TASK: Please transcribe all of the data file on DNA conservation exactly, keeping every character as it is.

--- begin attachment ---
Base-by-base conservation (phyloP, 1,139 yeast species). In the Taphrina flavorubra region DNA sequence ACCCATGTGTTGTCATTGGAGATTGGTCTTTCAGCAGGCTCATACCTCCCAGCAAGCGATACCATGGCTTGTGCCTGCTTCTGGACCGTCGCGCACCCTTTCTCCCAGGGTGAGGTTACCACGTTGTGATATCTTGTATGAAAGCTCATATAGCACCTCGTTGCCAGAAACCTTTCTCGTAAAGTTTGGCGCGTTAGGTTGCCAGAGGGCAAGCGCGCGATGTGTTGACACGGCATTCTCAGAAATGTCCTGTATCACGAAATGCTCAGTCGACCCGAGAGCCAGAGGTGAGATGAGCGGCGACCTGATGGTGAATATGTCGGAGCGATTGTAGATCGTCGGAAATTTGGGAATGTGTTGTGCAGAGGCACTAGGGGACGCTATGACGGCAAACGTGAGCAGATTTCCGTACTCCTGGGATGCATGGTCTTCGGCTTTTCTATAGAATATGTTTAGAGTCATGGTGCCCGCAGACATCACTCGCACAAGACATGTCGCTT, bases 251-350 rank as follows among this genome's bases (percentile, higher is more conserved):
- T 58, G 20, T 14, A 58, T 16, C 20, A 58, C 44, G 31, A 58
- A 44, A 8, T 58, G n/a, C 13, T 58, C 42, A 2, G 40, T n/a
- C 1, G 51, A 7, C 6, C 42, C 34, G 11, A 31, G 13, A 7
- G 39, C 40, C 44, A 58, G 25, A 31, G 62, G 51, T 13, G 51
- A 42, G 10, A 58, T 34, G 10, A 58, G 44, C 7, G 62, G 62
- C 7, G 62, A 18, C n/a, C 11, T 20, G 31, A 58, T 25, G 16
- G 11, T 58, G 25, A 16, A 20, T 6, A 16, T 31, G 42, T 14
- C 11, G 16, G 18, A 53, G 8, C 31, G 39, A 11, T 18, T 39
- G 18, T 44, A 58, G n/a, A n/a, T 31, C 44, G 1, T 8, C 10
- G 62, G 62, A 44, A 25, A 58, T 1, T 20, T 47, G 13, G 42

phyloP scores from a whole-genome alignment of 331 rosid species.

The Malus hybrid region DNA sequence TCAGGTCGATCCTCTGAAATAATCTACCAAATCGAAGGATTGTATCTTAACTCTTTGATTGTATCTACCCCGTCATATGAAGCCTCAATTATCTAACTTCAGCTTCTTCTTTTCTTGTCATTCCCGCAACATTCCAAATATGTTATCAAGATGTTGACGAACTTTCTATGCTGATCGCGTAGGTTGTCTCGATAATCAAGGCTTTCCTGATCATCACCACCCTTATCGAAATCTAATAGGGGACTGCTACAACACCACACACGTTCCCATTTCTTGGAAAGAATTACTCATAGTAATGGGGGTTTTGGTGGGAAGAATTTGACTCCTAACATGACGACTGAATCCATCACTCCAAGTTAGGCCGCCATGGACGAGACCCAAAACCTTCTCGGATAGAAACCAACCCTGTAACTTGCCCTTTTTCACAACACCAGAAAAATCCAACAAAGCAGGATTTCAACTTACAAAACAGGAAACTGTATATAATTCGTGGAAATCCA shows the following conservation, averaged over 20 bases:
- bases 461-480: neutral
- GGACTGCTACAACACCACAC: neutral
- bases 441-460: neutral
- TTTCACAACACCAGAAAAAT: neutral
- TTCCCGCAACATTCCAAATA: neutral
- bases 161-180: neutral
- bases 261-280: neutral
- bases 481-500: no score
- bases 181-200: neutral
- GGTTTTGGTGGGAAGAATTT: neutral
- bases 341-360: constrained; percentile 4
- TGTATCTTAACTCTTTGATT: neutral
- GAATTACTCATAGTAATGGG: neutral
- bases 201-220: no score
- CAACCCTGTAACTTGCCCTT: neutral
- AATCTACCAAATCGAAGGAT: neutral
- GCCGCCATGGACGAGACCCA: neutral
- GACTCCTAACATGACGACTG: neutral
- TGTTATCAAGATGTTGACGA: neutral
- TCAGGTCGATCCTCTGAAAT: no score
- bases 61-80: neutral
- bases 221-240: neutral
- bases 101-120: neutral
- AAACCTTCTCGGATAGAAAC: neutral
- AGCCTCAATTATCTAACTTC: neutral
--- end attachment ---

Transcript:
Base-by-base conservation (phyloP, 1,139 yeast species). In the Taphrina flavorubra region DNA sequence ACCCATGTGTTGTCATTGGAGATTGGTCTTTCAGCAGGCTCATACCTCCCAGCAAGCGATACCATGGCTTGTGCCTGCTTCTGGACCGTCGCGCACCCTTTCTCCCAGGGTGAGGTTACCACGTTGTGATATCTTGTATGAAAGCTCATATAGCACCTCGTTGCCAGAAACCTTTCTCGTAAAGTTTGGCGCGTTAGGTTGCCAGAGGGCAAGCGCGCGATGTGTTGACACGGCATTCTCAGAAATGTCCTGTATCACGAAATGCTCAGTCGACCCGAGAGCCAGAGGTGAGATGAGCGGCGACCTGATGGTGAATATGTCGGAGCGATTGTAGATCGTCGGAAATTTGGGAATGTGTTGTGCAGAGGCACTAGGGGACGCTATGACGGCAAACGTGAGCAGATTTCCGTACTCCTGGGATGCATGGTCTTCGGCTTTTCTATAGAATATGTTTAGAGTCATGGTGCCCGCAGACATCACTCGCACAAGACATGTCGCTT, bases 251-350 rank as follows among this genome's bases (percentile, higher is more conserved):
- T 58, G 20, T 14, A 58, T 16, C 20, A 58, C 44, G 31, A 58
- A 44, A 8, T 58, G n/a, C 13, T 58, C 42, A 2, G 40, T n/a
- C 1, G 51, A 7, C 6, C 42, C 34, G 11, A 31, G 13, A 7
- G 39, C 40, C 44, A 58, G 25, A 31, G 62, G 51, T 13, G 51
- A 42, G 10, A 58, T 34, G 10, A 58, G 44, C 7, G 62, G 62
- C 7, G 62, A 18, C n/a, C 11, T 20, G 31, A 58, T 25, G 16
- G 11, T 58, G 25, A 16, A 20, T 6, A 16, T 31, G 42, T 14
- C 11, G 16, G 18, A 53, G 8, C 31, G 39, A 11, T 18, T 39
- G 18, T 44, A 58, G n/a, A n/a, T 31, C 44, G 1, T 8, C 10
- G 62, G 62, A 44, A 25, A 58, T 1, T 20, T 47, G 13, G 42

phyloP scores from a whole-genome alignment of 331 rosid species.

The Malus hybrid region DNA sequence TCAGGTCGATCCTCTGAAATAATCTACCAAATCGAAGGATTGTATCTTAACTCTTTGATTGTATCTACCCCGTCATATGAAGCCTCAATTATCTAACTTCAGCTTCTTCTTTTCTTGTCATTCCCGCAACATTCCAAATATGTTATCAAGATGTTGACGAACTTTCTATGCTGATCGCGTAGGTTGTCTCGATAATCAAGGCTTTCCTGATCATCACCACCCTTATCGAAATCTAATAGGGGACTGCTACAACACCACACACGTTCCCATTTCTTGGAAAGAATTACTCATAGTAATGGGGGTTTTGGTGGGAAGAATTTGACTCCTAACATGACGACTGAATCCATCACTCCAAGTTAGGCCGCCATGGACGAGACCCAAAACCTTCTCGGATAGAAACCAACCCTGTAACTTGCCCTTTTTCACAACACCAGAAAAATCCAACAAAGCAGGATTTCAACTTACAAAACAGGAAACTGTATATAATTCGTGGAAATCCA shows the following conservation, averaged over 20 bases:
- bases 461-480: neutral
- GGACTGCTACAACACCACAC: neutral
- bases 441-460: neutral
- TTTCACAACACCAGAAAAAT: neutral
- TTCCCGCAACATTCCAAATA: neutral
- bases 161-180: neutral
- bases 261-280: neutral
- bases 481-500: no score
- bases 181-200: neutral
- GGTTTTGGTGGGAAGAATTT: neutral
- bases 341-360: constrained; percentile 4
- TGTATCTTAACTCTTTGATT: neutral
- GAATTACTCATAGTAATGGG: neutral
- bases 201-220: no score
- CAACCCTGTAACTTGCCCTT: neutral
- AATCTACCAAATCGAAGGAT: neutral
- GCCGCCATGGACGAGACCCA: neutral
- GACTCCTAACATGACGACTG: neutral
- TGTTATCAAGATGTTGACGA: neutral
- TCAGGTCGATCCTCTGAAAT: no score
- bases 61-80: neutral
- bases 221-240: neutral
- bases 101-120: neutral
- AAACCTTCTCGGATAGAAAC: neutral
- AGCCTCAATTATCTAACTTC: neutral